suffering which exists all around them. The story is told of a lady at

the theater who wept over the suffering of the hero in the play; and at

the moment she was shedding the unnecessary tears, her own coachman,

whom she had compelled to wait for her in the street, was frozen to

death. Our seemingly prosaic environment is full of suggestions to the

emotional life, and books and plays should only help to develop in us

the power rightly to respond to these suggestions.



HARM IN EMOTIONAL OVEREXCITEMENT.--Danger may exist also in still

another line; namely, that of emotional overexcitement. There is a great

nervous strain in high emotional tension. Nothing is more exhausting

than a severe fit of anger; it leaves its victim weak and limp. A severe

case of fright often incapacitates one for mental or physical labor for

hours, or it may even result in permanent injury. The whole nervous tone

is distinctly lowered by sorrow, and even excessive joy may be harmful.



In our actual, everyday life, there is little danger from emotional

overexcitement unless it be in the case of fear in children, as was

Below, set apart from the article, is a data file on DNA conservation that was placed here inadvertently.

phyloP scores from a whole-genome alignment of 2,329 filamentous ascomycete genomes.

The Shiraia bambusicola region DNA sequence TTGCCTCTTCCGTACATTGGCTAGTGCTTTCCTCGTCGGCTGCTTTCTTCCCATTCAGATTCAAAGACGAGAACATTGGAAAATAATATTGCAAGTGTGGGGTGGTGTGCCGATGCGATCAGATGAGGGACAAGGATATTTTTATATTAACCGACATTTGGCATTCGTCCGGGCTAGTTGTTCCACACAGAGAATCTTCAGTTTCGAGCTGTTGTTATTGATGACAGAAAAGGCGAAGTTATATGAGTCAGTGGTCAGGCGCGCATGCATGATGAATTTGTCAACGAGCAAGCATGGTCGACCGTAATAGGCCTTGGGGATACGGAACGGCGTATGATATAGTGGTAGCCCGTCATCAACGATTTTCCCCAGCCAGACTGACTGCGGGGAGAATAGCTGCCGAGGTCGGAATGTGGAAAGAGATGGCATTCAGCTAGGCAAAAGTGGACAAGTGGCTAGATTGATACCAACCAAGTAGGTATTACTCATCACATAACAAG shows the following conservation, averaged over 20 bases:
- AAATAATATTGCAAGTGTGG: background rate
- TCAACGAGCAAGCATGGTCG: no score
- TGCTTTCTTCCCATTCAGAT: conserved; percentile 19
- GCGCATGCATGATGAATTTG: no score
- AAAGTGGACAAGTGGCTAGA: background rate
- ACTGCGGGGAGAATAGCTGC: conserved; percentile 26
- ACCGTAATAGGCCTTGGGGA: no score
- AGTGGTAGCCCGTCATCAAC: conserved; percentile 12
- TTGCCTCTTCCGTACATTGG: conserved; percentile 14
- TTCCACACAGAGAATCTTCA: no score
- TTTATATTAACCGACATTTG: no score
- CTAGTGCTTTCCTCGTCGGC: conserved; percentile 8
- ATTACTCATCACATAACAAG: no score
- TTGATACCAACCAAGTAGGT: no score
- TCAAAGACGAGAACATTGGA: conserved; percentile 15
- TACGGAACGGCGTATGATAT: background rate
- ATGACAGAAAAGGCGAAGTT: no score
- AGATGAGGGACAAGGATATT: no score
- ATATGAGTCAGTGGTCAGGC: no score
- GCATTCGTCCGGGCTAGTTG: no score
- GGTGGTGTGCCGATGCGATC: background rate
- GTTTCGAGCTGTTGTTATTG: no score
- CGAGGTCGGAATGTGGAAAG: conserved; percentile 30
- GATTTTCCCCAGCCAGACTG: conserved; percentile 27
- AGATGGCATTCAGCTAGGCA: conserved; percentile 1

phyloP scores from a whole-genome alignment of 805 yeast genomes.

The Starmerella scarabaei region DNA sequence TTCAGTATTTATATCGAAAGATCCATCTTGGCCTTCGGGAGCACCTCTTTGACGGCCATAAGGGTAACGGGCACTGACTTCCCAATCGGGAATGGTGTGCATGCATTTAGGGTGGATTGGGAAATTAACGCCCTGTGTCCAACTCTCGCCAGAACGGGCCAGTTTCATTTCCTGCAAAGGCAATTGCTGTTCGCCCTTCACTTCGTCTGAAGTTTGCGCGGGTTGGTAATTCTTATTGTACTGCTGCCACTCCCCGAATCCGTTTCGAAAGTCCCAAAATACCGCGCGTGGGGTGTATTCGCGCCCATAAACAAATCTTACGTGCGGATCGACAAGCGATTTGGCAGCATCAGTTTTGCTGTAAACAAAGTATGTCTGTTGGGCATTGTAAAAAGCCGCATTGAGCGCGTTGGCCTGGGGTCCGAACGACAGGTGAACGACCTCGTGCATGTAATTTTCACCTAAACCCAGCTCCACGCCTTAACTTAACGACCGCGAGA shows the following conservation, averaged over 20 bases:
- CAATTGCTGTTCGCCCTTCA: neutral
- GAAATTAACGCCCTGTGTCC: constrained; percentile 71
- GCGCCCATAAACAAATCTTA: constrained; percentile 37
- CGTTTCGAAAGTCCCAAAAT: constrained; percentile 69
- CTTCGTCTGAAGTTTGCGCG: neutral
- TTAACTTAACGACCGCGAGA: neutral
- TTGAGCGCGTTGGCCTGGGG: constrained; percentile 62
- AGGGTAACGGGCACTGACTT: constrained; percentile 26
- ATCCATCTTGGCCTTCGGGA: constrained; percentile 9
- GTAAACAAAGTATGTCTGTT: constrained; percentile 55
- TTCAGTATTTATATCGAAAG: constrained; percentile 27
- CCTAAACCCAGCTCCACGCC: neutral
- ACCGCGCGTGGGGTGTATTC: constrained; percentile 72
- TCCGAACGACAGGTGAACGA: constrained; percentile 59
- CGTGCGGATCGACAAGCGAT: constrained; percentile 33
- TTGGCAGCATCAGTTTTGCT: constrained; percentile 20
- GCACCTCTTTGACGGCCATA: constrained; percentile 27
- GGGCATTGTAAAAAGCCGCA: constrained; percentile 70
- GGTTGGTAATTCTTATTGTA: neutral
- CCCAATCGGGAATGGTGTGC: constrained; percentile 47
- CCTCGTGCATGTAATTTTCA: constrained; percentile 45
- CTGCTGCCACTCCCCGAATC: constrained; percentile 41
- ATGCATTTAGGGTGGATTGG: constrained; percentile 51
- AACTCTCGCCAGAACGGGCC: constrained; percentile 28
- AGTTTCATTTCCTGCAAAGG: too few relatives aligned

shown in the discussion on instincts, and in that of grief over the loss

of objects that are dear to us. Most of our childish fears we could just

as well avoid if our elders were wiser in the matter of guarding us

against those that are unnecessary. The griefs we cannot hope to escape,

although we can do much to control them. Long-continued emotional

excitement, unless it is followed by corresponding activity, gives us

those who weep over the wrongs of humanity, but never do anything to

right them; who are sorry to the point of death over human suffering,

but cannot be induced to lend their aid to its alleviation. We could

very well spare a thousand of those in the world who merely feel, for

one who acts, James tells us.



We should watch, then, that our good feelings do not simply evaporate as

feelings, but that they find some place to apply themselves to

accomplish good; that we do not, like Hamlet, rave over wrongs which

need to be righted, but never bring ourselves to the point where we take

a hand in their righting. If our emotional life is to be rich and deep

in its feeling and effective in its results on our acts and character,

it must find its outlet in deeds.